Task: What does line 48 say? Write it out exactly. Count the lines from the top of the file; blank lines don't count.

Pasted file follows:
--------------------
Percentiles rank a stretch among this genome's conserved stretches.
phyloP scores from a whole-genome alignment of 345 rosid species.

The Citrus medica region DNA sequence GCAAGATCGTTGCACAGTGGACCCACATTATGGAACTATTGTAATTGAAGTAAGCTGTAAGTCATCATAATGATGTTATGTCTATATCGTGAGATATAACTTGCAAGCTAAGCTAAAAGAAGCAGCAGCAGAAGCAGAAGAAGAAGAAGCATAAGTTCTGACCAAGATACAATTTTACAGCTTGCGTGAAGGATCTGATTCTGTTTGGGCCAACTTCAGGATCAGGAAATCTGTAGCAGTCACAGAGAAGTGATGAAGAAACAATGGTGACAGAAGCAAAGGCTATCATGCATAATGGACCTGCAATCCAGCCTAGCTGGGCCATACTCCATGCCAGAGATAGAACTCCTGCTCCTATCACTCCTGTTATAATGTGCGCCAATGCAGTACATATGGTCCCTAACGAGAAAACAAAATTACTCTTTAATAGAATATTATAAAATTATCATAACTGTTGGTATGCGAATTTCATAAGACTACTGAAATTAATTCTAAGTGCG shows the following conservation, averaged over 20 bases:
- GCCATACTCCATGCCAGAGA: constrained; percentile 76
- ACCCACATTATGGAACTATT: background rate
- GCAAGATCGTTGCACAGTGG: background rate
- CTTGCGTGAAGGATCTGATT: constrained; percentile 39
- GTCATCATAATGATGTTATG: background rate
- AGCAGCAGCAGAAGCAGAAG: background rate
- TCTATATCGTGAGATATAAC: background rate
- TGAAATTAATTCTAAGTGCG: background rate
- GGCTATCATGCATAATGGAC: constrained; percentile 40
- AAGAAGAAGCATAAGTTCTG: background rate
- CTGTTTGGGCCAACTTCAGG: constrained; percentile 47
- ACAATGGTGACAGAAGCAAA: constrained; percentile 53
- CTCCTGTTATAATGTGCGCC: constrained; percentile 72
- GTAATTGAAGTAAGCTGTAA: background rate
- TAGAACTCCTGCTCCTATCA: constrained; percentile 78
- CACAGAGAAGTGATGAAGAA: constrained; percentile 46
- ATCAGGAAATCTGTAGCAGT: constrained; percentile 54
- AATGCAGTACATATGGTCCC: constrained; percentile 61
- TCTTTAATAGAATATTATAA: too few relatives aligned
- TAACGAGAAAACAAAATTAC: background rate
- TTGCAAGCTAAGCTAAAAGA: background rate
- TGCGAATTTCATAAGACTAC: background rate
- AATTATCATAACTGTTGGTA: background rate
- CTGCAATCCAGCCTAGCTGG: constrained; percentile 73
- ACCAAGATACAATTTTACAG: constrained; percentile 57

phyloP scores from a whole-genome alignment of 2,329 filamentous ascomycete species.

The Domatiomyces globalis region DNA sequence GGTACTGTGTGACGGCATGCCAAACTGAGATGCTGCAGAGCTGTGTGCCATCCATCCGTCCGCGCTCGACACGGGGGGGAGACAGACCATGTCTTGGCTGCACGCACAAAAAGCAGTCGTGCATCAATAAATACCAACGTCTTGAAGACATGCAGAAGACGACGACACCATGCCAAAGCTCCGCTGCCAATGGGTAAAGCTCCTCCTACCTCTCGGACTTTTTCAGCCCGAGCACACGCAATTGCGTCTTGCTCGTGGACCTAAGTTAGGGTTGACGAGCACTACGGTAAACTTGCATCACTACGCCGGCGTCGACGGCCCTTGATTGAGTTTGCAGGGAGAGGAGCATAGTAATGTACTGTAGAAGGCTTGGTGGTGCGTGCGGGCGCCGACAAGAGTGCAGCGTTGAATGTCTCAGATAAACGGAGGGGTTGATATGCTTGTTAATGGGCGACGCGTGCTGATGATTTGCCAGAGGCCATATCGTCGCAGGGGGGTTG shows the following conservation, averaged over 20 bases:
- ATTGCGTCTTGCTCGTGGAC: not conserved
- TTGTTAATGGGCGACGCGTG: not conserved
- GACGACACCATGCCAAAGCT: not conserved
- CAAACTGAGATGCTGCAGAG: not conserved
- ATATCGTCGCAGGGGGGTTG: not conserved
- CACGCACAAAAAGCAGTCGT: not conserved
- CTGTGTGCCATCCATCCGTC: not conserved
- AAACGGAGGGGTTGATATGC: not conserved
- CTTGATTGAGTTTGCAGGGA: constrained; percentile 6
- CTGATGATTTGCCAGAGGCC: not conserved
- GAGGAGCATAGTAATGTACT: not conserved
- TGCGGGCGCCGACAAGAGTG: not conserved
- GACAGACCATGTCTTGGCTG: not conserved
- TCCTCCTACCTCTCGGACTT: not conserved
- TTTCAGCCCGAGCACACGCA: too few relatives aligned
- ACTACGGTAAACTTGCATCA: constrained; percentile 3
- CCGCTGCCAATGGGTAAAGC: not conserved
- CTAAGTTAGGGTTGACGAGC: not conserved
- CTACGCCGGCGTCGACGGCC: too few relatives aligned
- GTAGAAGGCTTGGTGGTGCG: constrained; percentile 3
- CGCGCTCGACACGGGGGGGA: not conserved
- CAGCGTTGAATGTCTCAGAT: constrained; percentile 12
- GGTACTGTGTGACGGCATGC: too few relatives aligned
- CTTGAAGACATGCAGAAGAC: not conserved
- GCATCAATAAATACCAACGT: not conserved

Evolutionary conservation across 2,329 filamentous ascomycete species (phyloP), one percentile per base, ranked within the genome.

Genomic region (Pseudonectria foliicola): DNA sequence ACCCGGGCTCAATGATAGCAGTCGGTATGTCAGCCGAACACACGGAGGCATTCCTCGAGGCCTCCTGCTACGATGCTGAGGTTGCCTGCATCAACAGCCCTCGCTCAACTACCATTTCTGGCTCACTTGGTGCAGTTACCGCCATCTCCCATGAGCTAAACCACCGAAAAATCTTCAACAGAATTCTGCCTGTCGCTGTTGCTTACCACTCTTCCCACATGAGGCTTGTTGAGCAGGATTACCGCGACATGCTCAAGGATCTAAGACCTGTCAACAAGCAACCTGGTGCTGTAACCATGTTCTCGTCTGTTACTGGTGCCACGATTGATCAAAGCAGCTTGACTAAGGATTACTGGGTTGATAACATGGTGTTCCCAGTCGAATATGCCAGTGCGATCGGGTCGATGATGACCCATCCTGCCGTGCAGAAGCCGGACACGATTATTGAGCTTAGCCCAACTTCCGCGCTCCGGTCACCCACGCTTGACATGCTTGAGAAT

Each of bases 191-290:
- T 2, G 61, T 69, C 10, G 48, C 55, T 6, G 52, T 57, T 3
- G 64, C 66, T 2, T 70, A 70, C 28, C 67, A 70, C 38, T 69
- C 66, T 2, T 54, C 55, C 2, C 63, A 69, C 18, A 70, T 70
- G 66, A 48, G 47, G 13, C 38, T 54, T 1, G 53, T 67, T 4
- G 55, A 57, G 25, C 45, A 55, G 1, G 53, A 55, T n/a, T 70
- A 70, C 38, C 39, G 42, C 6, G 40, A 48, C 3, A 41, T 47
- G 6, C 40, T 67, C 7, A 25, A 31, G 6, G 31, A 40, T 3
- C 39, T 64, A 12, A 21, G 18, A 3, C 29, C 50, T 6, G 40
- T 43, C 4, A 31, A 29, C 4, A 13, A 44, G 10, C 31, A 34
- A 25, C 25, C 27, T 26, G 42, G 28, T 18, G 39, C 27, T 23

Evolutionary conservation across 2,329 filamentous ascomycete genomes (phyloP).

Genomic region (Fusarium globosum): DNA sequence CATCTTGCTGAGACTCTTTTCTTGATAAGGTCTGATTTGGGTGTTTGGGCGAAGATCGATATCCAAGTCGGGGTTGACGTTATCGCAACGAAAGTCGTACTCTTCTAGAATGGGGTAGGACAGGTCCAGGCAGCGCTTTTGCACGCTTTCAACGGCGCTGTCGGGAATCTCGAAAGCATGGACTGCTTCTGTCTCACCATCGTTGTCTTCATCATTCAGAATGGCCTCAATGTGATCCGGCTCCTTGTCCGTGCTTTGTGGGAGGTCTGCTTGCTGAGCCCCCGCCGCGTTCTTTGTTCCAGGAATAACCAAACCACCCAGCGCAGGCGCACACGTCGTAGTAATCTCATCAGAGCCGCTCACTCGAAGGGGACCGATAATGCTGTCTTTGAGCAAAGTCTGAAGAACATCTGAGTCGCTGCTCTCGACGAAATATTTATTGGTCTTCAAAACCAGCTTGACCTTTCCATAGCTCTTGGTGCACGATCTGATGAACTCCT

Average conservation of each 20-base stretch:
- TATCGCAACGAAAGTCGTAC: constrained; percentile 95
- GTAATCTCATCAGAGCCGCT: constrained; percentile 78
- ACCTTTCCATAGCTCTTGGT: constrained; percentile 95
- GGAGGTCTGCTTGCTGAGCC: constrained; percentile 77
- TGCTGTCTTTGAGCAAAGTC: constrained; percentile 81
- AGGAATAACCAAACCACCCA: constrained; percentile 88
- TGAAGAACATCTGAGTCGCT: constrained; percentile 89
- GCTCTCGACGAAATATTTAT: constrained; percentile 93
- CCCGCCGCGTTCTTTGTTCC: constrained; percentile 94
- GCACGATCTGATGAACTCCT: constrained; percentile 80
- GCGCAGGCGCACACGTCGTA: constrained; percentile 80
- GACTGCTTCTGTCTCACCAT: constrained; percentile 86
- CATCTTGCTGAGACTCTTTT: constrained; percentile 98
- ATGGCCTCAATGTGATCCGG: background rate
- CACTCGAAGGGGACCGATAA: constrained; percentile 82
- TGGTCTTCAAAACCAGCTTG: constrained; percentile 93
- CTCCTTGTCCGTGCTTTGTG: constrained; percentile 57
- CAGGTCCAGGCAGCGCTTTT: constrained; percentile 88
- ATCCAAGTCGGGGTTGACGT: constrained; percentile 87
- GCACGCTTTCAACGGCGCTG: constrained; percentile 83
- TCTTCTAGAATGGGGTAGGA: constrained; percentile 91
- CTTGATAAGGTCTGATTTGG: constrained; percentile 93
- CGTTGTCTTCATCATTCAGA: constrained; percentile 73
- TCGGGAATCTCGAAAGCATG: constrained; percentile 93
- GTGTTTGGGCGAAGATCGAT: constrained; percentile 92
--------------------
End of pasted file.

- CTAAGTTAGGGTTGACGAGC: not conserved